When Life Changes, Don’t Forget To Change Your Estate Plan
Many people draft their will and tuck it in a drawer, never to be looked at again. They think they must be done. A good estate plan changes with your life, however. You change, your family changes and what you need to do to achieve your goals may also change. That means updating your estate plan to keep up with those changes.
At Bingham Legal Group PC, we strive to build a lifelong relationship with each client. We want you to come to us with any legal problem you encounter, and we want to work with you to make sure that your estate plan is just as relevant today as it was when you first drafted it, whether that was two years ago or 20.
Life Events That May Affect Your Estate Plan
Remember that your estate plan is more than just your will or trust document. You want to review your entire estate, including beneficiary designations for different accounts, your power of attorney and patient advocate designation documents and titling to major assets, like real estate. Changes to any of your assets may have an unforeseen effect on the others.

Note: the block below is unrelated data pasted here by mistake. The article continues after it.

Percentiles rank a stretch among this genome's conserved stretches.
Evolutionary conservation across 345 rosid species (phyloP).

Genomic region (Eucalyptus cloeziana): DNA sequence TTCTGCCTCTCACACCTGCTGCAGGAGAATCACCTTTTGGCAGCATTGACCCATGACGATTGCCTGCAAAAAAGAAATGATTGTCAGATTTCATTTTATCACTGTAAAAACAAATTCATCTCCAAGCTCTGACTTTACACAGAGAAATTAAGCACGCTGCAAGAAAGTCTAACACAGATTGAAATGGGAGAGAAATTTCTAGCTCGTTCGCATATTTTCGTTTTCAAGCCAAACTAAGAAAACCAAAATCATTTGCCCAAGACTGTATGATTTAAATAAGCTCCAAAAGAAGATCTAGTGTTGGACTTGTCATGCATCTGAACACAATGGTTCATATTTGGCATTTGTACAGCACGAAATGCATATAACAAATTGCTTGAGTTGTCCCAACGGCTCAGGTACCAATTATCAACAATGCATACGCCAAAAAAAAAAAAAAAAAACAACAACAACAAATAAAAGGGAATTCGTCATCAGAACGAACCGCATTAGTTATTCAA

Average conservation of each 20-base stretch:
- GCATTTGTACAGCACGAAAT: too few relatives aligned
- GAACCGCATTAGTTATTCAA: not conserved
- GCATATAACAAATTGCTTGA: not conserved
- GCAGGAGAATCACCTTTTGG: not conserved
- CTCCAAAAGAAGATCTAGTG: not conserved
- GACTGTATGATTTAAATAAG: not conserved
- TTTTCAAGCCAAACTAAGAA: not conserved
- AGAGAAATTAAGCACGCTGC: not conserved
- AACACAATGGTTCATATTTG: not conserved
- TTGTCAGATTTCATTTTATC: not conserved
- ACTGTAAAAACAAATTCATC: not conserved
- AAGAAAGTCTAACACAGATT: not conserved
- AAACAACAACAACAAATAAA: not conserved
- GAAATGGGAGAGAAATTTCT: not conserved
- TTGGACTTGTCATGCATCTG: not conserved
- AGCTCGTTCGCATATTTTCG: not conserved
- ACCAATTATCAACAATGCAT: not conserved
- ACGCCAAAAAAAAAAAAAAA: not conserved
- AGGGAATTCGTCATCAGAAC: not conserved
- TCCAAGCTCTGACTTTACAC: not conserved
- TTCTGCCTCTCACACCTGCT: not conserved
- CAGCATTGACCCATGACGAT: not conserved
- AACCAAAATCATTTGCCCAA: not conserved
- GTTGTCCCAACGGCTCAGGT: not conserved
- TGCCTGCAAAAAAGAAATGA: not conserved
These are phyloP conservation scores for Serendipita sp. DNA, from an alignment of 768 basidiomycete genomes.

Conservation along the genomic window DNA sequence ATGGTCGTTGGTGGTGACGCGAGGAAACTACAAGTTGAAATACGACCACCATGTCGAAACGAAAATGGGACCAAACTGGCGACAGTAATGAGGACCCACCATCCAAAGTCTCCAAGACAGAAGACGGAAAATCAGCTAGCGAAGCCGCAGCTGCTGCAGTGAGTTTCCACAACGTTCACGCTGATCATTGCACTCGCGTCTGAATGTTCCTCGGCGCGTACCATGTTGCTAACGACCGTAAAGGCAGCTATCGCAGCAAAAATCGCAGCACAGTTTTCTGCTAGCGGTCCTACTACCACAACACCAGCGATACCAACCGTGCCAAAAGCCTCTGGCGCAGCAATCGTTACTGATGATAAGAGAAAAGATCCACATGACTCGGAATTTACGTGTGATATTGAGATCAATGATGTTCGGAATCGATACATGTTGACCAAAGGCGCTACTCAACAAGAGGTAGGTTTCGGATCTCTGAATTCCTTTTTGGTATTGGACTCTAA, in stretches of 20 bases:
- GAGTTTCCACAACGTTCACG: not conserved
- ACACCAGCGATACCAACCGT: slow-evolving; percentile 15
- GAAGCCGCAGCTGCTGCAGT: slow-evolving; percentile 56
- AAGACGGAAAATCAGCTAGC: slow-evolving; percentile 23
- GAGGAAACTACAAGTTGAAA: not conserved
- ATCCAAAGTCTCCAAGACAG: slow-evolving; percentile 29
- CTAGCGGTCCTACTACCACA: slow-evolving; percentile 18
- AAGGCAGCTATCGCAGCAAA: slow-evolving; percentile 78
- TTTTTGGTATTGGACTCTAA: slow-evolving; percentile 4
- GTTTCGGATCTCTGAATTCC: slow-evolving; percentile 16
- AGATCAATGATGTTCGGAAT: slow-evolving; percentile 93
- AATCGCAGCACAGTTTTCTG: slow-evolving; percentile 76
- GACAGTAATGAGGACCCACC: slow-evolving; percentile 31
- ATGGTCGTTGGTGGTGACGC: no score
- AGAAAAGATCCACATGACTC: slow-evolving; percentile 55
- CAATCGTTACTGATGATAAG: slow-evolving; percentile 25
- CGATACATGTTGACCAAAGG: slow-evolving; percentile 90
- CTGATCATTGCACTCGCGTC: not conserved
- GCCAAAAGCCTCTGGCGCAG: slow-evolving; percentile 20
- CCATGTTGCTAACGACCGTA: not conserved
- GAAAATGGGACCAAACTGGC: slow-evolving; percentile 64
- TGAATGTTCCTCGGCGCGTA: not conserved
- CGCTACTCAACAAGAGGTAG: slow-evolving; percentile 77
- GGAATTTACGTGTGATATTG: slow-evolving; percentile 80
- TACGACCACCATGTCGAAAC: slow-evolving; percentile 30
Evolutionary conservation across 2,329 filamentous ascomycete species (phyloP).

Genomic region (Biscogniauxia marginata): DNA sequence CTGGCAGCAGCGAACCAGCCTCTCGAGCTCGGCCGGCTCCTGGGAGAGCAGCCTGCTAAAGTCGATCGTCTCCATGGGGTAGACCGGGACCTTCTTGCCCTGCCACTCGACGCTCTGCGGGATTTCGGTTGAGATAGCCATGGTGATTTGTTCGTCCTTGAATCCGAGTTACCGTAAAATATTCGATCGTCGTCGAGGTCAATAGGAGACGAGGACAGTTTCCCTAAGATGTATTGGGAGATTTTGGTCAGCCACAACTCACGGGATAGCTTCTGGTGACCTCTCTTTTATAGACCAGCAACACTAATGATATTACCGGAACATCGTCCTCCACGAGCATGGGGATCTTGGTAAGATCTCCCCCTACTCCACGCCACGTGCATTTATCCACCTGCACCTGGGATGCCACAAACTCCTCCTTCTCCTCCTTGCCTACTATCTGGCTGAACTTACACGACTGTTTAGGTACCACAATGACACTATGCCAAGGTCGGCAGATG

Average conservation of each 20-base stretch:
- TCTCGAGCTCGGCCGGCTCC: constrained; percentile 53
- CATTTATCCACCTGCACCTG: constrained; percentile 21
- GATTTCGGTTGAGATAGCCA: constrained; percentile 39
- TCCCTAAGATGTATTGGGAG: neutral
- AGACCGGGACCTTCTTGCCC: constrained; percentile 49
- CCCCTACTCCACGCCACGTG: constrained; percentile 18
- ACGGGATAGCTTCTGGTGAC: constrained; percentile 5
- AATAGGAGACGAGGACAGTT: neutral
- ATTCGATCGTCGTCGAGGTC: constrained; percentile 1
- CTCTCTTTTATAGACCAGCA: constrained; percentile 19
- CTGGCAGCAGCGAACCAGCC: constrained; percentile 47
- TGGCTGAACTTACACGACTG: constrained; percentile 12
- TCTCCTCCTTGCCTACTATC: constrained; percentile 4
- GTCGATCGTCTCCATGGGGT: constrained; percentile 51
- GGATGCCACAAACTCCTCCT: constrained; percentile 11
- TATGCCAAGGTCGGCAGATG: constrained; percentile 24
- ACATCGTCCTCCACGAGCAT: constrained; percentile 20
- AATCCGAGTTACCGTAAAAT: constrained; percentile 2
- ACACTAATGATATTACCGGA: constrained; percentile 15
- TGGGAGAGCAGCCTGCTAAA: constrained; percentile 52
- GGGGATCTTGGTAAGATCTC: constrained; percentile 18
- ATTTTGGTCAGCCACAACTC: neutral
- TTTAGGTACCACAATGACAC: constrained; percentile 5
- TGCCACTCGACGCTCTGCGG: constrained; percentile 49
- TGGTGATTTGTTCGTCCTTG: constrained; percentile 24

Here are a few examples of scenarios where you should review your estate plan:
- A death in the family: We often see estate plans that still name deceased people, which can sometimes cause legal issues and unintended consequences.
- An addition to the family: A much happier occasion, to be sure, but just as complicated, legally. Do you want to include this new person? What is the best way to do that?
- Major health issues: If you are facing a major surgery, illness or any other health issue, make sure your power of attorney and patient advocate designation are up-to-date and reflect your true wishes. Is your named agent still your go-to person? Do they still live in the area?
- Selling your house: If you are thinking of selling, and your house is part of your trust, or was a major asset you planned to pass along, how does that change your estate? This applies to any asset you no longer own, such as a closed financial account.
- Making a lifetime gift: If you decide to give a loved one a major gift that could trigger the gift tax, talk to us about the tax implications and how you may want to balance gifts to your other beneficiaries in your estate.
These are just a few scenarios where you want to review your estate plan. Even if you have not had any major changes, you should review your plan annually to make sure you have not changed your mind about any aspect. Your birthday or the start of the new year is a great time to do this. If you have questions or think you may need changes, we will review your estate plan as a whole with you so you can see whether your current plan still achieves your goals.